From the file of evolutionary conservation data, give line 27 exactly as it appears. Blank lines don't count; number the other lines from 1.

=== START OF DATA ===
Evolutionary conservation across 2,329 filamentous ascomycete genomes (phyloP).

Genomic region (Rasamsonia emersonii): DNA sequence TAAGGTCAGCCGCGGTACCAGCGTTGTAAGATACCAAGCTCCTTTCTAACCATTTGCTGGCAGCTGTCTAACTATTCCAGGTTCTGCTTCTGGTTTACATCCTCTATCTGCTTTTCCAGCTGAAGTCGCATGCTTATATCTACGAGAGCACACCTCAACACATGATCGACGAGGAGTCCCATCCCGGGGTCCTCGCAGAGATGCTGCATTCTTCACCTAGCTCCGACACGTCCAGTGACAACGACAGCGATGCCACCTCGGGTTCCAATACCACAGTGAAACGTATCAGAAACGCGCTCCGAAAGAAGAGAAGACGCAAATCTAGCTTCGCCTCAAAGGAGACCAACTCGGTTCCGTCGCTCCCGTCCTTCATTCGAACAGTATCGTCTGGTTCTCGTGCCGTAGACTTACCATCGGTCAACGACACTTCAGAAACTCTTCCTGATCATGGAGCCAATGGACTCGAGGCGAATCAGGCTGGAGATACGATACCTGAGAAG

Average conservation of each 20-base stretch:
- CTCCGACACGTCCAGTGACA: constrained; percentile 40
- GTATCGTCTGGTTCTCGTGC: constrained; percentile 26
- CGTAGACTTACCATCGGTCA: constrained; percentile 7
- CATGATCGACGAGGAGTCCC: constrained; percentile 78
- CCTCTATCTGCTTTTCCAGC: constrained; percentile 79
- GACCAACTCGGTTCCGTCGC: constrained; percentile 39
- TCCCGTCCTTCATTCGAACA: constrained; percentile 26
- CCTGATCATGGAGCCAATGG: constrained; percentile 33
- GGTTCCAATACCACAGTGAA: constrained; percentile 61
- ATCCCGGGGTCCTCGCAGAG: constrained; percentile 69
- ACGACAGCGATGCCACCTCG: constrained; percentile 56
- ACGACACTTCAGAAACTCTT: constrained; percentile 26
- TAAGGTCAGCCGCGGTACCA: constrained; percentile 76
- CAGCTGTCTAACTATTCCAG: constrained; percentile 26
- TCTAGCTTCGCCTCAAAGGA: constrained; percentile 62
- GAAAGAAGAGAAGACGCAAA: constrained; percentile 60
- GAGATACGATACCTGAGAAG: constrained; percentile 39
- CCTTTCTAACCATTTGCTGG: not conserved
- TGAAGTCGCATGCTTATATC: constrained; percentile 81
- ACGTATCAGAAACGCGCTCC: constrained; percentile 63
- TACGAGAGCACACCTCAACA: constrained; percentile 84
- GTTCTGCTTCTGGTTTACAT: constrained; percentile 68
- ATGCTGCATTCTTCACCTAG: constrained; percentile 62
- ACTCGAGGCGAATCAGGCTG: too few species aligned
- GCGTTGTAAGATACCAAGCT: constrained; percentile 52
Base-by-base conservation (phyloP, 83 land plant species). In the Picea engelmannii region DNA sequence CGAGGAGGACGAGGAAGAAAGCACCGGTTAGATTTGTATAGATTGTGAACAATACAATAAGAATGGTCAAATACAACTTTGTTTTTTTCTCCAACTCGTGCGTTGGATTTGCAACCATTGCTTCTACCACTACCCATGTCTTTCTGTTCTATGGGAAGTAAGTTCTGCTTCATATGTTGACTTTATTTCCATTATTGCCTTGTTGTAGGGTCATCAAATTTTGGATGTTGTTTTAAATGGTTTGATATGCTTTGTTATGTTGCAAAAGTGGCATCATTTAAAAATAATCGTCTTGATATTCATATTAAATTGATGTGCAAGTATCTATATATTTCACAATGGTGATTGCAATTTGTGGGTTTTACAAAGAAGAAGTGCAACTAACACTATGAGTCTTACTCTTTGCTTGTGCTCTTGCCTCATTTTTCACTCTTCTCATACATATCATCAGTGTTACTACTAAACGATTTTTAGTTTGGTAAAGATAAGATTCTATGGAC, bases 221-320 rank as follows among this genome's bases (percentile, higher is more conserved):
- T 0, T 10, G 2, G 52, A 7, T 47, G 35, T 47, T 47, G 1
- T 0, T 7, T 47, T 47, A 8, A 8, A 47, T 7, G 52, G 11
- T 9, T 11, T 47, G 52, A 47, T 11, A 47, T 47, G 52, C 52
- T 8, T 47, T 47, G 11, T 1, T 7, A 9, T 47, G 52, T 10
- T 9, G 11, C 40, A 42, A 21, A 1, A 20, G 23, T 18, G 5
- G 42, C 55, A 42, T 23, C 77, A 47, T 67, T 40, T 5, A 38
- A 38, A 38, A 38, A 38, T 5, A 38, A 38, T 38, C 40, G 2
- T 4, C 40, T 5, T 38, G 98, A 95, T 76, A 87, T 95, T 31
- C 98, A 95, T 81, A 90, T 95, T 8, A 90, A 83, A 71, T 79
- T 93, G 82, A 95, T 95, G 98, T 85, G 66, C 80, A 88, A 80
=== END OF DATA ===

- ACTCGAGGCGAATCAGGCTG: too few species aligned